Terwillinger Parkway

Terwilliger Parkway is gem. It's a thoughtfully designed experience that connects people with nature. It's a roadway and linear park that follows the contours of the land to reveal scenic views for pedestrians, bicyclists, bus riders, and motorists. Terwilliger Parkway has inspired Portlanders to protect the park from further development and value its ecological benefit.

Terwilliger Parkway rises above downtown Portland to connect to Barbur Boulevard in Southwest Portland. It's known for its vistas of Mt. St. Helens, Mt. Hood, and the Willamette River. Terwilliger Parkway dates back to the 1903 report to the Portland Park Board by landscape architect John Charles Olmsted, which describes a series of parks linked by parkways called the 40-Mile Loop. The “South Hillside Parkway” was one of four parkways proposed in the plan, but is the only one to be built. The parkway opened in 1912 and was paved in 1917.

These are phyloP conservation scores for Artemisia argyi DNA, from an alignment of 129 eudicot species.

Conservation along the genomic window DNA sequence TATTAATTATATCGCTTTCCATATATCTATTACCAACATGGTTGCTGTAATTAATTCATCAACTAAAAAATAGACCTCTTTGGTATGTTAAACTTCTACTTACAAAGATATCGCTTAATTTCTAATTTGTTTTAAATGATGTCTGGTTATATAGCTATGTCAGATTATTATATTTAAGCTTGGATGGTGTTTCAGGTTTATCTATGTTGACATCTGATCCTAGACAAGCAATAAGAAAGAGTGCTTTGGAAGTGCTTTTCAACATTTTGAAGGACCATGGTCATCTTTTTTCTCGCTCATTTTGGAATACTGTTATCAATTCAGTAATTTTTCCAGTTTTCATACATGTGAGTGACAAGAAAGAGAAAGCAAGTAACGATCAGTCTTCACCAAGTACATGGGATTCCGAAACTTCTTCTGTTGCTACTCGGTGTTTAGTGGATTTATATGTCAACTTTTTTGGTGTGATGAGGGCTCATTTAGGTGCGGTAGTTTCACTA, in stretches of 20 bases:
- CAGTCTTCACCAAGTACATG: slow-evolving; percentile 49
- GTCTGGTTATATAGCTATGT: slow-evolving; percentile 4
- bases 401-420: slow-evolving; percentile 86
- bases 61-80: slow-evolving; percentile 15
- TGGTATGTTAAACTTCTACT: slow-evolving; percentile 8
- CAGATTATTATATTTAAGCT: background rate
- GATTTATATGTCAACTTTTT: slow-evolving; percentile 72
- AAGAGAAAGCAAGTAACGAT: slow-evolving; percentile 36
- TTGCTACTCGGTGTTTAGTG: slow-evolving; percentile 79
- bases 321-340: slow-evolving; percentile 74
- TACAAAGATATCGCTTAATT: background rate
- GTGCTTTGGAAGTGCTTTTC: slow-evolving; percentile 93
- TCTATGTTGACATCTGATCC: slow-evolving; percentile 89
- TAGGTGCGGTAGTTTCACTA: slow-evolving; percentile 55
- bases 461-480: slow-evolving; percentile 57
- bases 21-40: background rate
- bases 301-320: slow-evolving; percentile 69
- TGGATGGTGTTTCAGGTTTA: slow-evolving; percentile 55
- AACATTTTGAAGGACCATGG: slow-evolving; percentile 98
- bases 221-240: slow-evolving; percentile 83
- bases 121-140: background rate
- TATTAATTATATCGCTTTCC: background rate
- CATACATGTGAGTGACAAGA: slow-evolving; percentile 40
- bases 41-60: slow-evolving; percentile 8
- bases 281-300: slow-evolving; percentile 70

Early Portlanders understood the value of protecting the corridor from development. Several property owners deeded large properties in the early 1900s to preserve them for public use. Those early acquisitions of land created a 200-foot-wide corridor for the parkway. In 1980, concerns about a proposed development along Terwilliger prompted the city to undertake a planning process to develop goals and policies for future actions within and adjacent to the corridor – a process that today we could call a sustainable approach to managing this public and natural resource. Portland landscape architect John Warner was a consultant to the city’s planning process. The 1983 Terwilliger Parkway Corridor Plan has guided development and protected the character of the parkway since then.

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